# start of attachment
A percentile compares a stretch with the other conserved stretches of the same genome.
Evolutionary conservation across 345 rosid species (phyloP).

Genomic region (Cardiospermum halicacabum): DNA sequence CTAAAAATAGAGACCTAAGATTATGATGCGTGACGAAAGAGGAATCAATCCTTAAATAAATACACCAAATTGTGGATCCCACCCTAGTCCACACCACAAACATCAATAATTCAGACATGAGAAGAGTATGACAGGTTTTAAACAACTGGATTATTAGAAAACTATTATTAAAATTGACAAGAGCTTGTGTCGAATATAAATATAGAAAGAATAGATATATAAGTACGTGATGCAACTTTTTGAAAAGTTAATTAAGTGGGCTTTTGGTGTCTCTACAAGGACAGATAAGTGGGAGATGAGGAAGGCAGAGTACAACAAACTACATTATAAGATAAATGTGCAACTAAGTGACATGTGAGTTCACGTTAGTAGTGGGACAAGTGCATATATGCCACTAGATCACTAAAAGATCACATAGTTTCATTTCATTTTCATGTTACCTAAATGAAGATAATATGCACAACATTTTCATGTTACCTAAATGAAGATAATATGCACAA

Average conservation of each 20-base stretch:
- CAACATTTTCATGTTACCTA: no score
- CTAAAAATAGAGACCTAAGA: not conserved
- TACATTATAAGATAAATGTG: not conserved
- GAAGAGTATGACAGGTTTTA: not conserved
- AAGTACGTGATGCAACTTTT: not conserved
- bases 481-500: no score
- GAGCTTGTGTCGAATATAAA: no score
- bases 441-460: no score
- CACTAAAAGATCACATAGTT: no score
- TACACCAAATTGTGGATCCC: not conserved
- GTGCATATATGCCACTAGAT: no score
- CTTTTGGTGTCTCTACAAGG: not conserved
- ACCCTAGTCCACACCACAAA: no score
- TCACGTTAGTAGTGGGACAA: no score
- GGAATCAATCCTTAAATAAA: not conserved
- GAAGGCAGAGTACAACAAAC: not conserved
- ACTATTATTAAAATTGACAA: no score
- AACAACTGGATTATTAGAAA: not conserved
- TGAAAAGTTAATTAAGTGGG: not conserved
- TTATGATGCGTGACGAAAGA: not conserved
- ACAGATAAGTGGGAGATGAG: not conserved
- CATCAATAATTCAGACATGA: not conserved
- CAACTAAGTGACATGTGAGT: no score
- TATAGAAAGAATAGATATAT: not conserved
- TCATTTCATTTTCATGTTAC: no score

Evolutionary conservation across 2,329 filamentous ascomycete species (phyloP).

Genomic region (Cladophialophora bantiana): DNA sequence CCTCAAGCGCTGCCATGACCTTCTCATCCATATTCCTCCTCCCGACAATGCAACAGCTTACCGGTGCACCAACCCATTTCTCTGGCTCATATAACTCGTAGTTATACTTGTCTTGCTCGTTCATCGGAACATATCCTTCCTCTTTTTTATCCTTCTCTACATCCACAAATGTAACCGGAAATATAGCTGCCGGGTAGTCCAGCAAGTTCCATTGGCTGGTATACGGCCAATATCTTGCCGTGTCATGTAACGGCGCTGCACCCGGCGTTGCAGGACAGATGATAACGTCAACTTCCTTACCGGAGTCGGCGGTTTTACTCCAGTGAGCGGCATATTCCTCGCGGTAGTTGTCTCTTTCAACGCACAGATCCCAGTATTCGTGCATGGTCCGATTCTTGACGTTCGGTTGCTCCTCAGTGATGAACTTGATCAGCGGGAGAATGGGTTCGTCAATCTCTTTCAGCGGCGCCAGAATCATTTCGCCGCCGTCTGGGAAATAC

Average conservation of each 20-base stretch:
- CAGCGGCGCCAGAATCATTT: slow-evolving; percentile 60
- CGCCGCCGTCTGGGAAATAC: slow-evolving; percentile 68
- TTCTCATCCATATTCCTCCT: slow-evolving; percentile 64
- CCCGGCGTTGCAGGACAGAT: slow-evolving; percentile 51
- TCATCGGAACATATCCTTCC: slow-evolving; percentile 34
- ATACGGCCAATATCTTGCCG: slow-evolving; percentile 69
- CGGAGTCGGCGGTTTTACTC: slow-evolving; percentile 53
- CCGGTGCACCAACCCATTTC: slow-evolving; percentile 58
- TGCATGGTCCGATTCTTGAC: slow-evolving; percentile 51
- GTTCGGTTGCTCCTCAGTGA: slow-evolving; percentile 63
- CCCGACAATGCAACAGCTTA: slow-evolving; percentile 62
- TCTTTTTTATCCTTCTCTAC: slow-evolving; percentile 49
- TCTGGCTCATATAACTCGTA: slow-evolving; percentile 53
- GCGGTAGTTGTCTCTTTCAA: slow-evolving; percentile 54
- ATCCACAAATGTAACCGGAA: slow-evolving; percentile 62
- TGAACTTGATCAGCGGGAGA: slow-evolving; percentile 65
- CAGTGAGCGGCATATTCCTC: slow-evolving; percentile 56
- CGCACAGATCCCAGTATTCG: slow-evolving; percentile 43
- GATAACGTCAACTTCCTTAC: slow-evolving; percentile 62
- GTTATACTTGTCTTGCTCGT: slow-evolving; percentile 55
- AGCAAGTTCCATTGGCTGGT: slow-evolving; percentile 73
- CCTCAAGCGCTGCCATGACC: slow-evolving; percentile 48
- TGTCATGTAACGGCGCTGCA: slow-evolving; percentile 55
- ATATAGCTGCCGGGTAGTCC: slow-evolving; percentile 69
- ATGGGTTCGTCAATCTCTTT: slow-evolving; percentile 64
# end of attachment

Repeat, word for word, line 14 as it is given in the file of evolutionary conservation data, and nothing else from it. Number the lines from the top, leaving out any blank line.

- TACACCAAATTGTGGATCCC: not conserved